The Lady Speaks

Bush spanked by Supreme Court

The Supreme Court, in a 5-3 decision, said the Chimperor….El Commandante….the President does not have the power to order military tribunals for detainees held in Guantanamo.

With Chief Justice Roberts abstaining, and Justice Kennedy siding with the majority, Bush was given a firm butt-whoopin’ and told that his power to decide  – because he is The Decider – isn’t what he thought it was.

From The New York Times: [emphasis mine]

The Supreme Court on Thursday repudiated the Bush administration’s plan to put Guantánamo detainees on trial before military commissions, ruling broadly that the commissions were unauthorized by federal statute and violated international law. 

The executive is bound to comply with the rule of law that prevails in this jurisdiction,” Justice John Paul Stevens, writing for the 5-to-3 majority, said at the end of a 73-page opinion that in sober tones shredded each of the administration’s arguments, including the assertion that Congress had stripped the court of jurisdiction to decide the case.

A principal flaw the court found in the commissions was that the president had established them without Congressional authorization.

The decision was such a sweeping and categorical defeat for the administration that it left human rights lawyers who have pressed this and other cases on behalf of Guantánamo detainees almost speechless with surprise and delight, using words like “fantastic,” “amazing” and “remarkable.”

That’s the good news. Here’s the bad:

President Bush said he planned to work with Congress to “find a way forward,” and there were signs of bipartisan interest on Capitol Hill in devising legislation that would authorize revamped commissions intended to withstand judicial scrutiny.

[snip]

Senator Arlen Specter, Republican of Pennsylvania and chairman of the Judiciary Committee, introduced a bill immediately and said his committee would hold a hearing on July 11, as soon as Congress returned from the July 4 recess. Mr. Specter said the administration had resisted his effort to propose similar legislation as early as 2002.

Two Republican senators, Lindsey Graham of South Carolina and Jon Kyl of Arizona, said in a joint statement that they were “disappointed” but that “we believe the problems cited by the court can and should be fixed.”

“Working together, Congress and the administration can draft a fair, suitable and constitutionally permissible tribunal statute,” they added.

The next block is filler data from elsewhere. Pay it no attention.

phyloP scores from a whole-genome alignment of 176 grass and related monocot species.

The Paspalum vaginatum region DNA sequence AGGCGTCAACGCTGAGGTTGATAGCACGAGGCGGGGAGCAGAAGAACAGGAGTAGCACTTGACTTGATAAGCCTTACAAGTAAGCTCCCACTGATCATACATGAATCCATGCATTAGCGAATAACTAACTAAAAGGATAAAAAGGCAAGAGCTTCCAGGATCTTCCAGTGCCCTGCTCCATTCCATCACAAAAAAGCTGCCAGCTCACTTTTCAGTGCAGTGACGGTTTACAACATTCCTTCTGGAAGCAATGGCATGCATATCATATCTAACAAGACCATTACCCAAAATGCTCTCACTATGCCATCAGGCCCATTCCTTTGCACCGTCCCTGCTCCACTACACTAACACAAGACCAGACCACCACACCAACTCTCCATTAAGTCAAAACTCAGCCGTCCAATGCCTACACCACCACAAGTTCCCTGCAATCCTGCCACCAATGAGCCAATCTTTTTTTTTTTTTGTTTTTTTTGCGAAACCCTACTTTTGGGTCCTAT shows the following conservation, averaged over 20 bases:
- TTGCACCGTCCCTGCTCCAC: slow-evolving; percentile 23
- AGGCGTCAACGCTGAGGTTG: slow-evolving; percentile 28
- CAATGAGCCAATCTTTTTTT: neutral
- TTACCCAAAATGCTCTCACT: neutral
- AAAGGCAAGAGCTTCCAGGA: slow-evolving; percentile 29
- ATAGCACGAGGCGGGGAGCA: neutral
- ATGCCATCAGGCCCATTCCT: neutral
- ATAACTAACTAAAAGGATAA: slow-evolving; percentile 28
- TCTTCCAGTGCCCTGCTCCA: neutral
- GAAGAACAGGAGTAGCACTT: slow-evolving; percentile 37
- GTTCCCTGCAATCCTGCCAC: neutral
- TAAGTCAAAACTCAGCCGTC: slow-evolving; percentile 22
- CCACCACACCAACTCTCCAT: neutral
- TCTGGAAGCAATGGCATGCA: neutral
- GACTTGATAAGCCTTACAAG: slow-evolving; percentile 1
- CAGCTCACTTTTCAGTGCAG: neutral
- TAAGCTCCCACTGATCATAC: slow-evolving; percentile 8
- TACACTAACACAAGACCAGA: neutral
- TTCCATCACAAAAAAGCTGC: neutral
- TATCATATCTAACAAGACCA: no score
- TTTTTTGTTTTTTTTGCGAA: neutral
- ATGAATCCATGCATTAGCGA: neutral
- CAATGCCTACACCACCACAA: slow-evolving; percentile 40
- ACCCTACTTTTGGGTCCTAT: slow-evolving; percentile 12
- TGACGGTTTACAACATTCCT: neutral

Uh-oh…I see where that’s going. Bushie’s going to head over to his buddies at the Rubber-Stamp Republican Congress and get them to write him a law that lets him to do what he’s already been doing. Kind of similar to what Arlen’s trying to do with the whole “spying on Americans” thingiemabobber.

They’ll just retroactively make it legal to ignore the Constitution and to break laws.

Then, they’ll make even more laws that say it’s okay to do things that aren’t legal as long as the The Decider decides it’s necessary.

Then, they’ll make a law that says they don’t need to make laws because The Decider doesn’t need laws written down. (not like he could read them anyway.)

Pretty soon, they’ll be all set to sign a bill that dissolves Congress and gives Chimpy McFlightSuit all the power of the land to do whatever he wants, whenever he want, to whomever he wants… in order to – naturally – protect Americans from the “terra-rists.”

Again, I suggest some in Congress do some reading up on the fate of the Reichstag in 1930s Germany….

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June 30, 2006 Posted by | Bush, Cheney, Congress, Constitution, Culture of Corruption, Government, Politics, Rubber-Stamp Republicans, Terrorism, War, White House | 4 Comments

Water, water everywhere – Day 2

Good morning! The sun is shining, the birds are singing, and yep – the water’s still here. The Sewer Treatment Plant shut down last night, so we’re being told to conserve water. I imagine we’re going to see a boil advisory soon, but I’ve been doing that anyway.

I would like to point out that our area is populated with a lot of idiots. Example? People who decide to stay put despite knowing the very spot they live in flooded up to the eaves during the April ’05 flood.

First, if you’re crazy enough to live next to a river, you need to understand that your home will flood and might wash down the river, so get the hell out!

Another example? Employers who do not realize that in a declared state of emergency, only emergency vehicles and those leaving evacuation areas or returning from work are allowed on the roads. Despite Tioga County’s “state of emergency” declaration most businesses still had their employees report to work.

From the Gannett News Service:

Tioga County, N.Y., banned all unnecessary travel and threatened to ticket anyone who violated the order. BC Transit, BC Lift and BC country bus routes didn’t operate Wednesday. Some buses were used for evacuations.

The same state of emergency was declared in Bradford County, so stay the heck off the roads!
At the same time, we have a lot of heroes, and I hope they’re not forgotten when all this is over. I’m talking about the volunteer fire companies, ambulance companies, the Red Cross volunteers, the animal rescue teams, and those who’ve volunteered time and/or materials just to help out their friends and neighbors in the Valley.

They’ve been working non-stop since Tuesday afternoon. Sandbagging, water rescues, feeding and sheltering the evacuees, working out response plans with their mutual aid companies to provide services once they were cut off by rising water. The animal rescue team has rescued about 300 pets, and is providing shelter for them at various locations

Also, huge rounds of applause go to the businesses helping out. Several restaurants are providing meals for the emergency shelter. Businesses like Walmart and Kmart have been working like crazy to get supplies in, not just for the evac. center, but for those like me who are unaffected by water, but have relatives seeking refuge.